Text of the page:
A native of upstate Troy who grew up in Metuchen, N.J., he was first drawn to Judaism's "mystical dimension" by his late father, Hershel, a Conservative rabbi. Matt studied Jewish mysticism at Brandies University, and later, privately with a Kabbalist in Jerusalem. He also was a teaching assistant to Gershom Scholem, the 20th century's most prominent academic expert on Kabbalah.
Pritzker's 1995 offer to underwrite a translation of the Zohar seemed daunting. "The project could take 12 to 15 years," he told her when they met in Chicago. "To which she responded, 'You're not scaring me.'"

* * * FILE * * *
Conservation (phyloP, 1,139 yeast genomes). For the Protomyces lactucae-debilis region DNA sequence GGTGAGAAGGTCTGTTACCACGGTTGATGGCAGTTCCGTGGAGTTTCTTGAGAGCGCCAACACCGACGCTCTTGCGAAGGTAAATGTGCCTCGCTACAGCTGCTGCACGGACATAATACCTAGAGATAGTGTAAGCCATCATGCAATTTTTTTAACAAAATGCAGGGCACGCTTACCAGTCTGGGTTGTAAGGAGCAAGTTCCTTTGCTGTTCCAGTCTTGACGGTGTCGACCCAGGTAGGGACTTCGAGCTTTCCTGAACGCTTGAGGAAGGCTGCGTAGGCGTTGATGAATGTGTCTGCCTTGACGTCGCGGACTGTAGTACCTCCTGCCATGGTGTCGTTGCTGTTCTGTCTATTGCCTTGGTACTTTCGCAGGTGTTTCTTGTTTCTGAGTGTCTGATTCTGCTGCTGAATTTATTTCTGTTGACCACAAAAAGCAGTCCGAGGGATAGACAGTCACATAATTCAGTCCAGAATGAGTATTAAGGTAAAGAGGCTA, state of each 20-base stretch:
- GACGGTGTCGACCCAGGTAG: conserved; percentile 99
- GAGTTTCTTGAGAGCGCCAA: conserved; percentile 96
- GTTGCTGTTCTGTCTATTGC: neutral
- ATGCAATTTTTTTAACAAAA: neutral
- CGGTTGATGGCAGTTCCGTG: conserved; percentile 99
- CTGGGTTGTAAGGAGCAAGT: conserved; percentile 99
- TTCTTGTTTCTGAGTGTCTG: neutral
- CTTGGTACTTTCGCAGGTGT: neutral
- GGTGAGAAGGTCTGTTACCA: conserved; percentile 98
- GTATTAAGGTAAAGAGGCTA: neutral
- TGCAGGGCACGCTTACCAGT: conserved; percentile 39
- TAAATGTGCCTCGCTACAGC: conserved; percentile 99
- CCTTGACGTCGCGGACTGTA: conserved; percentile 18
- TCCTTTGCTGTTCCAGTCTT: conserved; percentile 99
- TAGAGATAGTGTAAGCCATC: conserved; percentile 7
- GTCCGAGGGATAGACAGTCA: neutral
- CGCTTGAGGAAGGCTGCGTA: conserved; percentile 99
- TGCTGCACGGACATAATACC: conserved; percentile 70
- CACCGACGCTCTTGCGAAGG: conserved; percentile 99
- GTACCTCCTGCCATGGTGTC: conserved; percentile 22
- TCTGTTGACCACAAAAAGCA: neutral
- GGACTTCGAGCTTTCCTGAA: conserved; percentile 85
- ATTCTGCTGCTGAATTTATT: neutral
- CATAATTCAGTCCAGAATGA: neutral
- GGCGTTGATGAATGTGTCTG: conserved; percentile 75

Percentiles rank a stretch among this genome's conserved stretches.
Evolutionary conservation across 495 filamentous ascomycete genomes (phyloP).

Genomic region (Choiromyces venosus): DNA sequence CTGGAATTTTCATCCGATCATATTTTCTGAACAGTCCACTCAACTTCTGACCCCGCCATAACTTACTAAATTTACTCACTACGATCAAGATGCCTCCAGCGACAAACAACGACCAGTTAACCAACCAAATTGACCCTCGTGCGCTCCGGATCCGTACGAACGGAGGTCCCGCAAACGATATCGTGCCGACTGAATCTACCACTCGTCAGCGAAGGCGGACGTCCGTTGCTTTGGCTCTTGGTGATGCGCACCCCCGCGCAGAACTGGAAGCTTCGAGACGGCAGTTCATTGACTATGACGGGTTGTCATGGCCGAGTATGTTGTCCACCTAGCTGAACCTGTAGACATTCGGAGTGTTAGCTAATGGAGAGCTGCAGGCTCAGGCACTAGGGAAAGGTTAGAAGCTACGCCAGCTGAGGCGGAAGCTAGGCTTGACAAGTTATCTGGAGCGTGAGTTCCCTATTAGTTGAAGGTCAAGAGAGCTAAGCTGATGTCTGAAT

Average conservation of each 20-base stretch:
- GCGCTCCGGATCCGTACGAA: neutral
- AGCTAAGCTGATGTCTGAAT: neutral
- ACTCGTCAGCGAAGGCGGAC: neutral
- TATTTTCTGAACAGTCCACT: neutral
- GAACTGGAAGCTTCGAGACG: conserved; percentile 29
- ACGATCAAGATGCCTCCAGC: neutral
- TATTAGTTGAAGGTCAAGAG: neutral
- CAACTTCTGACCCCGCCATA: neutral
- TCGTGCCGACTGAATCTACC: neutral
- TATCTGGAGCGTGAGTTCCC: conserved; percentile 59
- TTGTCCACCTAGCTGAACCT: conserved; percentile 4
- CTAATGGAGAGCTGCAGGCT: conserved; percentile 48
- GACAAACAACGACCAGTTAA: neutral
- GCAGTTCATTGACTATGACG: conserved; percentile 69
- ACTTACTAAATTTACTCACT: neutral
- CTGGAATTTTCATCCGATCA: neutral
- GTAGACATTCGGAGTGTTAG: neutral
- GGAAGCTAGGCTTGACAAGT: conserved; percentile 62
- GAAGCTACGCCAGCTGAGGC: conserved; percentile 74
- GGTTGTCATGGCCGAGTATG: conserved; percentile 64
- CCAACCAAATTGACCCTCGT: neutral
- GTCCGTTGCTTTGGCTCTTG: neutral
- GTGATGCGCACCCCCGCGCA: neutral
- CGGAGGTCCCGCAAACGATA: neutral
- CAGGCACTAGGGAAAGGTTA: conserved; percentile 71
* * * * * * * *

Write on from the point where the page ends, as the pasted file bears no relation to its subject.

To prepare for his next few decades' work, he went to Spain to look at original Zohar manuscripts, and to Safed to walk in the Kabbalists' footsteps.
Now he lives in the Zohar seven-plus hours a day. "It's a constant challenge," he says in a telephone interview. "The Zohar is intentionally cryptic. The Zohar created its own language. There is no Zohar dictionary."
So it's slow, line-by-line work. "I've probably done a month or two of Vayishlach," the Torah portion where Jacob and the angel appear.
Monday, February 09, 2004
HERE'S A JEWSWEEK PROFILE OF DR. DANIEL MATT, who is currently translating the Zohar into English. Excerpt: